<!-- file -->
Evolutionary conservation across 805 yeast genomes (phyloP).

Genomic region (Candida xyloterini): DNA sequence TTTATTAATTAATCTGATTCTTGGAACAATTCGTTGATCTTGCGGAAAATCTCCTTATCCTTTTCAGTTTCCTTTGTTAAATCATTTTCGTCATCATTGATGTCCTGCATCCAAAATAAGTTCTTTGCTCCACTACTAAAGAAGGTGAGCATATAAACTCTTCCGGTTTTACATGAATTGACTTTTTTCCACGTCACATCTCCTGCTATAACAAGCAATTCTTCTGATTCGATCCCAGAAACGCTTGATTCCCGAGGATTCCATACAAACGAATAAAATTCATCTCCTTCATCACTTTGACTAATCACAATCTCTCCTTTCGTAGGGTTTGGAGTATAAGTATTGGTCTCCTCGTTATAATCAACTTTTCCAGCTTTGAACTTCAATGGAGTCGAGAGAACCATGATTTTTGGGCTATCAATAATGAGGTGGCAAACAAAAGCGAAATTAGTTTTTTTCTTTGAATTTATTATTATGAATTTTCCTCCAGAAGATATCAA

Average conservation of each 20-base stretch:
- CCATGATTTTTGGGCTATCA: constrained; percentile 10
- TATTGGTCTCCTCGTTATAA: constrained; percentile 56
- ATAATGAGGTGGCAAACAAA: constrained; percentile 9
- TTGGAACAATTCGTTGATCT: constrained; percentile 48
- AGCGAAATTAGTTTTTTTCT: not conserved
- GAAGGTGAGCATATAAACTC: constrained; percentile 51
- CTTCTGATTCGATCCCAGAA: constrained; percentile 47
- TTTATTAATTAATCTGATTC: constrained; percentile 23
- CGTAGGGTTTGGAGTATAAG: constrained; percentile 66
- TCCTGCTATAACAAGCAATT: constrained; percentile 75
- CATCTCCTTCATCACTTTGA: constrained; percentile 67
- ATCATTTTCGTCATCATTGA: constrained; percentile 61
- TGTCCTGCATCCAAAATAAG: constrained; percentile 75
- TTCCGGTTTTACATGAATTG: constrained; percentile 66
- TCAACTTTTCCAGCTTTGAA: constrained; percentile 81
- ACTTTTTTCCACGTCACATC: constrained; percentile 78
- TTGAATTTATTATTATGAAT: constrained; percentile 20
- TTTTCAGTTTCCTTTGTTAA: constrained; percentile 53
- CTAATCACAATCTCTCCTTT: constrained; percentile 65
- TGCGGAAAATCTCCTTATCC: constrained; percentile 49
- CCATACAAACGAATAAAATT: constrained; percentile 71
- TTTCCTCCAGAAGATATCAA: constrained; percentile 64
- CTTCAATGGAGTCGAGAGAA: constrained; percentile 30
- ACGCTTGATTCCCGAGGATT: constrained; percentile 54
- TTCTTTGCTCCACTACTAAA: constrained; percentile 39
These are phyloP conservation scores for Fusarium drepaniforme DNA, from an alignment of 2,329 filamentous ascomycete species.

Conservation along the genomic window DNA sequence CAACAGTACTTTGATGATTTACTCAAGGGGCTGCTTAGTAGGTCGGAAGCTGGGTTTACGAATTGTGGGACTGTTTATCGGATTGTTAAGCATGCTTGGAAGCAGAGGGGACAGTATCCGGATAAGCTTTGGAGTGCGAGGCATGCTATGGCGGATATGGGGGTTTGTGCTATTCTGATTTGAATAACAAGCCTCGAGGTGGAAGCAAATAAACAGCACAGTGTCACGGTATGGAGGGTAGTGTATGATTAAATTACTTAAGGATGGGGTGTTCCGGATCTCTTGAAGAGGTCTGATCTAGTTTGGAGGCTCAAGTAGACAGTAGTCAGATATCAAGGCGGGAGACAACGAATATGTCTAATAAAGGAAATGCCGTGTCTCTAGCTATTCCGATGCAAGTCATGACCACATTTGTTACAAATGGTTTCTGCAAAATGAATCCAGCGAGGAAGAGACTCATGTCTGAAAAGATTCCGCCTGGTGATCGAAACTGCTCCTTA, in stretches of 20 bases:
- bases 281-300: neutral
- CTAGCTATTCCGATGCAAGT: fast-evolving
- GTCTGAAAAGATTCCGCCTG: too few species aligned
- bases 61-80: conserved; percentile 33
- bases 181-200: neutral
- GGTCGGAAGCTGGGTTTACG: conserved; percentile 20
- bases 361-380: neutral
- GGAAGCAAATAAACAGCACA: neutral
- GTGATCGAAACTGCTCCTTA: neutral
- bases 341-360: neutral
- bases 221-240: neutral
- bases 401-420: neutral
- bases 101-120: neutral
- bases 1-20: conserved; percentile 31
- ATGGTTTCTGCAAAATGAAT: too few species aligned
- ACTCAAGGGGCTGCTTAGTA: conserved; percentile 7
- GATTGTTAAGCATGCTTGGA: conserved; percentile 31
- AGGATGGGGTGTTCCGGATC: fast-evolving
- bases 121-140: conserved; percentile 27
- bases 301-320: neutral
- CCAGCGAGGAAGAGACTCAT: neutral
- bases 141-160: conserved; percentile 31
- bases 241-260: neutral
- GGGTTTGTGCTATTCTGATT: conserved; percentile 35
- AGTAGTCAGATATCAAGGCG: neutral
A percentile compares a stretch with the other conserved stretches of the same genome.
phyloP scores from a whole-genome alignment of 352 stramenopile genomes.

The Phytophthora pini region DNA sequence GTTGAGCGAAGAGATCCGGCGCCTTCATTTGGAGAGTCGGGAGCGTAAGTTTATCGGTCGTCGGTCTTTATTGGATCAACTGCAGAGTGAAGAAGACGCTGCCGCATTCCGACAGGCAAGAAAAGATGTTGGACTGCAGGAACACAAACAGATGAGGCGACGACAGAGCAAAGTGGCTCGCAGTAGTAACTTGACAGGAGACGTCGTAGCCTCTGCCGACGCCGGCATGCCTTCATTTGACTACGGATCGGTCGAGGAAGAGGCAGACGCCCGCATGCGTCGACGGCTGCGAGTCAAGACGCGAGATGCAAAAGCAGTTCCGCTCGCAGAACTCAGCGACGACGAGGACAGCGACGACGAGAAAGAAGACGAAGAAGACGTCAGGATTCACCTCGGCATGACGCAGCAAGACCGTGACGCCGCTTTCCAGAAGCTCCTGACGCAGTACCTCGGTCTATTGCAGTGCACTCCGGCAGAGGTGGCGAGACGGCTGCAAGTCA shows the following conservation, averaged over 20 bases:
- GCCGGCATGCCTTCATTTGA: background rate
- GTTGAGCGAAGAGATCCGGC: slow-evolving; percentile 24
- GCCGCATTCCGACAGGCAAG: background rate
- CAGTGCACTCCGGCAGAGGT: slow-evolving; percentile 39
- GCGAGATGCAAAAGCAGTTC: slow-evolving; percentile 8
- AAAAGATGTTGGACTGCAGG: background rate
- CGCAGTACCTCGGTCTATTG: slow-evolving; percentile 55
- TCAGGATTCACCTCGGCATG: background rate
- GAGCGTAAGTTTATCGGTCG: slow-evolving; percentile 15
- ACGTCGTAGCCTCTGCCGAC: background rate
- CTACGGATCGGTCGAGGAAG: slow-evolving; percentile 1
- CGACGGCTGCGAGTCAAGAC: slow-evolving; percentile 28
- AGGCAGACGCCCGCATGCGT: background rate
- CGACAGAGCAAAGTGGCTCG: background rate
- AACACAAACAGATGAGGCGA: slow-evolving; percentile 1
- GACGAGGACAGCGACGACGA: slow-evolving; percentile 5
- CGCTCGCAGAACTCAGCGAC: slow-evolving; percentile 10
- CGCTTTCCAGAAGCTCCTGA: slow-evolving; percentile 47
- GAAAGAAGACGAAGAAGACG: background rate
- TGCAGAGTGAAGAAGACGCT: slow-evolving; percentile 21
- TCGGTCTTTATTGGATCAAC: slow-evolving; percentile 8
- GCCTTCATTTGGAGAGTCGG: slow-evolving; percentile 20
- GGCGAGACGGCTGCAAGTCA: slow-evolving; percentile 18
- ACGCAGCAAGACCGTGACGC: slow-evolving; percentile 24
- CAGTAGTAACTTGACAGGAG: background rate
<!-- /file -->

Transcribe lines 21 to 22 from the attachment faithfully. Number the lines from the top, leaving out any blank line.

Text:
- TTTTCAGTTTCCTTTGTTAA: constrained; percentile 53
- CTAATCACAATCTCTCCTTT: constrained; percentile 65